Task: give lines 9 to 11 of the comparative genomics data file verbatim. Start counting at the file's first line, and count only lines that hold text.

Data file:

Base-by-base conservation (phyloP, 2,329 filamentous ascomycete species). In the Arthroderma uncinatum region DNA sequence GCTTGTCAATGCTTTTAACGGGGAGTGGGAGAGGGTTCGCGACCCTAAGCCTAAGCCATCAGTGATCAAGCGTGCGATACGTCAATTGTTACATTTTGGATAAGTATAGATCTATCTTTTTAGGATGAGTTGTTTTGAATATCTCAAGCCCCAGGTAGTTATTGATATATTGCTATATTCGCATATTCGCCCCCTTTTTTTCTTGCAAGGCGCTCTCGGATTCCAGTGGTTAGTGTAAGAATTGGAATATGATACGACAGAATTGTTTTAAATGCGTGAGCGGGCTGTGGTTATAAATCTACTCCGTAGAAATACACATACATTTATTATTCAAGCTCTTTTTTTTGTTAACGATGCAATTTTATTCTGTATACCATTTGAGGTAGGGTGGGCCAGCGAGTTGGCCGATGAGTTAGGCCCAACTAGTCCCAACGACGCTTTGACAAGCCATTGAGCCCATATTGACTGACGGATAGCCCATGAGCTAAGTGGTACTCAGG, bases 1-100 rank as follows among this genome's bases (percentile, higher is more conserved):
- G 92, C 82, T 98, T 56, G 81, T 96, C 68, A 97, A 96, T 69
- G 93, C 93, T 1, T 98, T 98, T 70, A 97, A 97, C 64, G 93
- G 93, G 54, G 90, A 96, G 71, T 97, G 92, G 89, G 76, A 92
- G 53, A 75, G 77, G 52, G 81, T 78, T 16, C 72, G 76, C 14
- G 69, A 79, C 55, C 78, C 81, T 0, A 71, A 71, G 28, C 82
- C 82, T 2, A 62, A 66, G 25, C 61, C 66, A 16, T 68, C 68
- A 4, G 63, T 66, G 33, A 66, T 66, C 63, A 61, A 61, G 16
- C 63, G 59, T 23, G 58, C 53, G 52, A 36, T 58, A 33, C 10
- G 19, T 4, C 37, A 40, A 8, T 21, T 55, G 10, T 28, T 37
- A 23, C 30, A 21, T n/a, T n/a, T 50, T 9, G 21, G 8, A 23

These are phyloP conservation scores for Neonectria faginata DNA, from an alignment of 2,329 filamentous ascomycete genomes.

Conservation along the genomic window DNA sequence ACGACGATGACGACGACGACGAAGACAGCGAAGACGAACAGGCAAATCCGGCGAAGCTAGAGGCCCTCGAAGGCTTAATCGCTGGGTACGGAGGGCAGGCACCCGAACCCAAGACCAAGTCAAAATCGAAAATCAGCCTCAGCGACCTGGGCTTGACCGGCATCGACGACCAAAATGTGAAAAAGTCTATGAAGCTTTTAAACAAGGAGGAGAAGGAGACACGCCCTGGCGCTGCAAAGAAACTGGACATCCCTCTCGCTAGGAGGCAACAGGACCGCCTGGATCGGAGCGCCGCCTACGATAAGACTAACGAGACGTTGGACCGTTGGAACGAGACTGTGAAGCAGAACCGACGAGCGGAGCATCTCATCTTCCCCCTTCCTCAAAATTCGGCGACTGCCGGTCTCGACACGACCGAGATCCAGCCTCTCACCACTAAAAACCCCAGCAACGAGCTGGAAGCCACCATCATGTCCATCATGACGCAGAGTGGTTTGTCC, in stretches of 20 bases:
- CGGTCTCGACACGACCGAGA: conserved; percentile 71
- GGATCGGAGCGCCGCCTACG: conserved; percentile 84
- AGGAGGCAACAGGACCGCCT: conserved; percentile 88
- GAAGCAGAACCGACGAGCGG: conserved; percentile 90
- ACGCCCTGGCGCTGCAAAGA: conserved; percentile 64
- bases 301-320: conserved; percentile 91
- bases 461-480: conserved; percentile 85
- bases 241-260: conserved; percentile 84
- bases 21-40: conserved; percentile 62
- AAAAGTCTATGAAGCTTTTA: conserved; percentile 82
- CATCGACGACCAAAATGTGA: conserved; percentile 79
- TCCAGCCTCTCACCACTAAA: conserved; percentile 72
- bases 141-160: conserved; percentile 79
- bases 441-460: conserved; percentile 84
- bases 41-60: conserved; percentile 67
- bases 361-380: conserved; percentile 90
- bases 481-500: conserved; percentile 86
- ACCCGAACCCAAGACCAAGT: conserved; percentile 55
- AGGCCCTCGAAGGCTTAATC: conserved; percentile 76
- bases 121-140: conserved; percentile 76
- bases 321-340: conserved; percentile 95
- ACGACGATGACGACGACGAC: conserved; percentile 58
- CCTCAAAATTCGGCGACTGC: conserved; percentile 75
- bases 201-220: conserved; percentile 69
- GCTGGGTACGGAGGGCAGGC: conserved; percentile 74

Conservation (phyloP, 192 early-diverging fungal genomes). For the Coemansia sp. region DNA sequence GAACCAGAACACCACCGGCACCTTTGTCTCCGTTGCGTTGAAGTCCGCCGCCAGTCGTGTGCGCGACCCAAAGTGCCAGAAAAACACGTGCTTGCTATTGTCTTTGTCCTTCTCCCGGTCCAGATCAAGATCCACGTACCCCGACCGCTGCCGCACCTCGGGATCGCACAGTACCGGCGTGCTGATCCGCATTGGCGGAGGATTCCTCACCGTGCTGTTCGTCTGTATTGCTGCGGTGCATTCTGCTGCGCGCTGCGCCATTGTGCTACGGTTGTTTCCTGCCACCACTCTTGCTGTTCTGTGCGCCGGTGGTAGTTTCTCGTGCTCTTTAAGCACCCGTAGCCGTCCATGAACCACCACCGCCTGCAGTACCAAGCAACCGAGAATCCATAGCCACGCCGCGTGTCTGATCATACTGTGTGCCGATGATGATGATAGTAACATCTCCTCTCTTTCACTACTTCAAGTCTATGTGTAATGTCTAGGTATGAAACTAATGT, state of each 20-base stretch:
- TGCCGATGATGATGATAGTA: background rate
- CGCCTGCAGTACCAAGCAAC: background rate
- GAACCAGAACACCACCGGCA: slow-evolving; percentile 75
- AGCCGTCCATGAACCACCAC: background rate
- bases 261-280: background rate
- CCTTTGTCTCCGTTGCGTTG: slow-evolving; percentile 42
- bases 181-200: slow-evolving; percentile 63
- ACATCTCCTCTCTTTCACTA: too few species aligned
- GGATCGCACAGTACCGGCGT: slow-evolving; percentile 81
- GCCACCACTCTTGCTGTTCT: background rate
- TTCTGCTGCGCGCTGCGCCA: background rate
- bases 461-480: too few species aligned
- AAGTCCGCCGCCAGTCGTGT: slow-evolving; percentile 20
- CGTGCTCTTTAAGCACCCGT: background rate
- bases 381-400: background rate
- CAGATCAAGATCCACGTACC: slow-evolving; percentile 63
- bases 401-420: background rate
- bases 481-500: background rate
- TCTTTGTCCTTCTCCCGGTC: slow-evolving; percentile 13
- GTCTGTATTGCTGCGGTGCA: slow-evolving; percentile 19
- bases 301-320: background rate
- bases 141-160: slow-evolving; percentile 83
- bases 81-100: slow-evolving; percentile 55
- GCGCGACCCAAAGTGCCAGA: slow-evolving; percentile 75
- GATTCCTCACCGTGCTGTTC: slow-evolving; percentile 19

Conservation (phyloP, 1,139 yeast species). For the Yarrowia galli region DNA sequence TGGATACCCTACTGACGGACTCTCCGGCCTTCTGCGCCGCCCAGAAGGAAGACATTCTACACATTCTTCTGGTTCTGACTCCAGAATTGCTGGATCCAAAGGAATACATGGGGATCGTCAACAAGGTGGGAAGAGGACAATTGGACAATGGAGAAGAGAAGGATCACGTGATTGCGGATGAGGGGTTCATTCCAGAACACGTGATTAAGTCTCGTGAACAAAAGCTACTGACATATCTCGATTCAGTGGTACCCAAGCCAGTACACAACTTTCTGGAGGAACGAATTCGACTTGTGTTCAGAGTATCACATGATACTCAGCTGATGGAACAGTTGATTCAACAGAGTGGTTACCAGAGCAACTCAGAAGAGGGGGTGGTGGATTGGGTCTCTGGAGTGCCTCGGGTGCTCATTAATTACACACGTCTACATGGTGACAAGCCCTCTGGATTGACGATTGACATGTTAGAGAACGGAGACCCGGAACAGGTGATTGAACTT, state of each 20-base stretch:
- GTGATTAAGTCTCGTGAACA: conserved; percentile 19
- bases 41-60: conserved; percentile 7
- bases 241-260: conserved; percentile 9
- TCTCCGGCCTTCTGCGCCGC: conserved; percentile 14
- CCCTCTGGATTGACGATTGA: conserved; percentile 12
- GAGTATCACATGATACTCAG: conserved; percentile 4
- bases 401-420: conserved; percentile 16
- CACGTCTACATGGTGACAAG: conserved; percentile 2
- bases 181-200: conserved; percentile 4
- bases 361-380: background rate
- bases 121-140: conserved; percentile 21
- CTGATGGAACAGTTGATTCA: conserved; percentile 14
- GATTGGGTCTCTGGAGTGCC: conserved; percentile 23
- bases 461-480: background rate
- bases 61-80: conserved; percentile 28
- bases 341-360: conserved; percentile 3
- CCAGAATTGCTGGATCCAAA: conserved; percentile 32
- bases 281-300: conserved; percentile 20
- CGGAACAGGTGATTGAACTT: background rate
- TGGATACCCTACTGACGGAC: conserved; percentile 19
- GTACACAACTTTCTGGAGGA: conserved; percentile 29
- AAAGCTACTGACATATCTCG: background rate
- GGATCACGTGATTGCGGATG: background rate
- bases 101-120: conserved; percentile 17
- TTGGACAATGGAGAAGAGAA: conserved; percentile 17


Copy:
- C 63, G 59, T 23, G 58, C 53, G 52, A 36, T 58, A 33, C 10
- G 19, T 4, C 37, A 40, A 8, T 21, T 55, G 10, T 28, T 37
- A 23, C 30, A 21, T n/a, T n/a, T 50, T 9, G 21, G 8, A 23